What will matter is how long you will be remembered, by whom and for what.

Living a life that matters doesn’t happen by accident. It’s not a matter of circumstance, but of choice.

Choose to live a life that matters.

(David Sandoe OAM)
(Pam Sandoe OAM)

Growing Older

You know. . . time has a way of moving quickly and catching you unaware of the passing years. It seems just yesterday that I was young, just married and embarking on my new life with my mate. Yet in a way, it seems like eons ago, and I wonder where all the years went.

I know that I lived them all. I have glimpses of how it was back then and of all my hopes and dreams.

But, here it is… the winter of my life and it catches me by surprise… How did I get here so fast? Where did the years go and where did my youth go? I remember well seeing older people through the years and thinking that those older people were years away from me and that winter was so far off that I could not fathom it or imagine fully what it would be like.

But, here it is… my friends are retired and getting grey… they move slower and I see an older person now. Some are in better and some worse shape than me… but, I see the great change… Not like the ones that I remember who were young and vibrant… but, like me, their age is beginning to show and we are now those older folks that we used to see and never thought we’d be. Each day now, I find that just getting a shower is a real target for the day ! And taking a nap is not a treat anymore… it’s mandatory ! Cause if I don’t on my own free will… I just fall asleep where I sit !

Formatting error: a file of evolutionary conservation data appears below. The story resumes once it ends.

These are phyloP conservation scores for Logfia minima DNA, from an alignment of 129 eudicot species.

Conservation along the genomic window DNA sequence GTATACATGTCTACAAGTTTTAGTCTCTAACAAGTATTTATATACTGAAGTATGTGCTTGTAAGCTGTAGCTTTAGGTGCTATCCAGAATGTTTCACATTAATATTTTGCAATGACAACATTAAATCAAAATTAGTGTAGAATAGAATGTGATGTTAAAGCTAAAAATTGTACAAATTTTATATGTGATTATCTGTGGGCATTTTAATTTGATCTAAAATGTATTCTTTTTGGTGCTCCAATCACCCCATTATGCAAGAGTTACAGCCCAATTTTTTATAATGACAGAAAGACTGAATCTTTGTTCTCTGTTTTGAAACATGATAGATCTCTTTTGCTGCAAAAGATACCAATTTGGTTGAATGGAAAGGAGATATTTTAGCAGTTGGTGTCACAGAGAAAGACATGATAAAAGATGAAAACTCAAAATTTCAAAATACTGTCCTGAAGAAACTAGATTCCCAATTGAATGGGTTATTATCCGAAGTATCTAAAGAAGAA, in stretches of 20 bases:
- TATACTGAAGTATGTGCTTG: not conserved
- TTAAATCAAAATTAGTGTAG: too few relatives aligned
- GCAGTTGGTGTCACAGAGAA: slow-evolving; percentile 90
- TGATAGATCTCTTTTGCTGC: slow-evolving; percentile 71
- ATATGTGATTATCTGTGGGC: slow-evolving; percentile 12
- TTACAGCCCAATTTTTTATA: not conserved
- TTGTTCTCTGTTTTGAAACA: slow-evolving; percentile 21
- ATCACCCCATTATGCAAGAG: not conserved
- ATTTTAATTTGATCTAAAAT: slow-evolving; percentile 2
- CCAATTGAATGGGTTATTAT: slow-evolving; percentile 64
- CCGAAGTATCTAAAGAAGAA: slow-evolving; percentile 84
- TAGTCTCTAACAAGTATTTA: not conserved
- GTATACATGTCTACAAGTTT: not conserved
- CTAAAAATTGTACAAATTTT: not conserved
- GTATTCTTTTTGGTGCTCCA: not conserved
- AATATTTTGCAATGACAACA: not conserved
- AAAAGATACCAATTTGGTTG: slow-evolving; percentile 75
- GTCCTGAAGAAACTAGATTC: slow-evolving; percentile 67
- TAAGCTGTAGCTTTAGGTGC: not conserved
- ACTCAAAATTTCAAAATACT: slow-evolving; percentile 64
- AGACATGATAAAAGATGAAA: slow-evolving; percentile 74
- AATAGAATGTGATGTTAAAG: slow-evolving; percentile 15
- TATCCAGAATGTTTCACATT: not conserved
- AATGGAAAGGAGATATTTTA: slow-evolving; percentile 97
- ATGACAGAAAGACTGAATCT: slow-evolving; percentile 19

And so… now I enter into this new season of my life unprepared for all the aches and pains and the loss of strength and ability to go and do things that I wish I had done but never did !! But, at least I know, that though the winter has come, and I’m not sure how long it will last… this I know, that when it’s over on this earth… it’s over. A new adventure will begin !

Yes, I have regrets. There are things I wish I hadn’t done… things I should have done, but indeed, there are many things I’m happy to have done. It’s all in a lifetime.

So, if you’re not in your winter yet… let me remind you, that it will be here faster than you think. So, whatever you would like to accomplish in your life please do it quickly! Don’t put things off too long!! Life goes by quickly. So, do what you can today, as you can never be sure whether this is your winter or not! You have no promise that you will see all the seasons of your life… so, live for today and say all the things that you want your loved ones to remember… and hope that they appreciate and love you for all the things that you have done for them in all the years past !!